5) References

fundamentals continued
Fundamentals (Continued)
  • Definition of terms
  • Delimitations
  • Research approach

-Quantitative, qualitative, case study,

pilot study, thought piece, expert opinion paper

-Design, experimental, historical, etc.

  • Analysis and Results
additional information
Additional Information
  • Seek out examples
  • Outline
  • Body of manuscript
  • Revisions to manuscript
  • Final draft
  • Edit
format considerations
Format Considerations
  • Title page format
  • Abstract format
  • Text citation format
  • Format for: margins, spacing, pagination, tables, figures, references
how do i begin
How do I Begin?
  • Logical progression
    • Research question/hypotheses
    • Determine your Methodology
    • Literature review
    • Introduction (before data collection)
    • Collect data, how analyze
    • Look at results, write
reviewing an article
Reviewing an Article
  • Consider “A proposed recreation field standard for institutional master planning” by Turman and Brown, 2002.
  • Article accepted in RSJ
  • Author process
  • 2007 Pre-conference Workshop
good writing the writing workshop
Good Writing: The Writing Workshop
  • A Primer on Analytical Writing

-refer to handout in packet with same title

just a few thoughts
Just a few Thoughts
  • You know what you want to say
  • Key is how to say it.
  • Answer questions:

-what are you trying to do?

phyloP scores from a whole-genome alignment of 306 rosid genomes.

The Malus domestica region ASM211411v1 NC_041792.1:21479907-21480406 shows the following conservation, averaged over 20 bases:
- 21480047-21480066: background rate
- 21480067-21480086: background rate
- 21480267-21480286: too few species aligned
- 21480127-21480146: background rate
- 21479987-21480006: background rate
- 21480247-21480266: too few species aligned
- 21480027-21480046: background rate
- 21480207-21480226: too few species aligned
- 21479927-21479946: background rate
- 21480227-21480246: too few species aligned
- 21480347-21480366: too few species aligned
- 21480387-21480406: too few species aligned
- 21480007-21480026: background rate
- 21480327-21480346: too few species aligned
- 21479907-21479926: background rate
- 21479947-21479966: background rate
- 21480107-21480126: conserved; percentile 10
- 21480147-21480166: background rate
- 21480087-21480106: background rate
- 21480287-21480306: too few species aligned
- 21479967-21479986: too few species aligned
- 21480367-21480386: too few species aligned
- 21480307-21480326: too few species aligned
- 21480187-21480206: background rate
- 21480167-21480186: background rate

-what is reader looking for?

-what are some approaches to avoid?

the main business of analytical writing
The Main Business of Analytical Writing
  • The main business is to INFORM
  • Other goals:

-be readable (easy to read)

-cultivate a natural style, consistent

  • Inform, instruct, expose; clearly and unambiguously
  • Easy to understand, instructive
  • Keep your reader in mind, chief interest is in being informed
  • Instructed, not entertained
  • Concern should be:

-did the reader understand what I wrote

  • Not:

-Did the reader enjoy what I wrote

  • Good analysis when all readers interpret what you wrote in the same way.

-does it stand the test?

more details
More details
  • It is concrete
  • It is objective
  • It is external
  • It is material
  • It is realistic
  • It is useful
  • Can be impersonal, doesn’t have to be
  • Appeal to intellect, not emotions
  • Thrive on details
  • Wealth of technical details
  • Emphasize what is important
  • Don’t eliminate minor details

-put them in their proper place

  • Emphasize things and developments rather than people
a few things to avoid
A few things to Avoid
  • Avoid suspense, don’t leave the reader hanging
  • Avoid abstraction and ambiguity
  • Avoid, most of the time, writing as you would speak
  • Avoid the use of jargon, slang words and phrases
  • Avoid incomplete thoughts and sentences
  • Avoid introducing too many thoughts
good writing the writing workshop1
Good Writing: The Writing Workshop
  • A primer on analytical writing (handout)
  • Ten tips for effective writing
  • Clear and concise
  • Avoiding wordiness
  • Good usage
good writing continued
Good Writing (continued)
  • Common Errors
  • Overcoming writer’s block
  • Writing as a process
  • Proofreading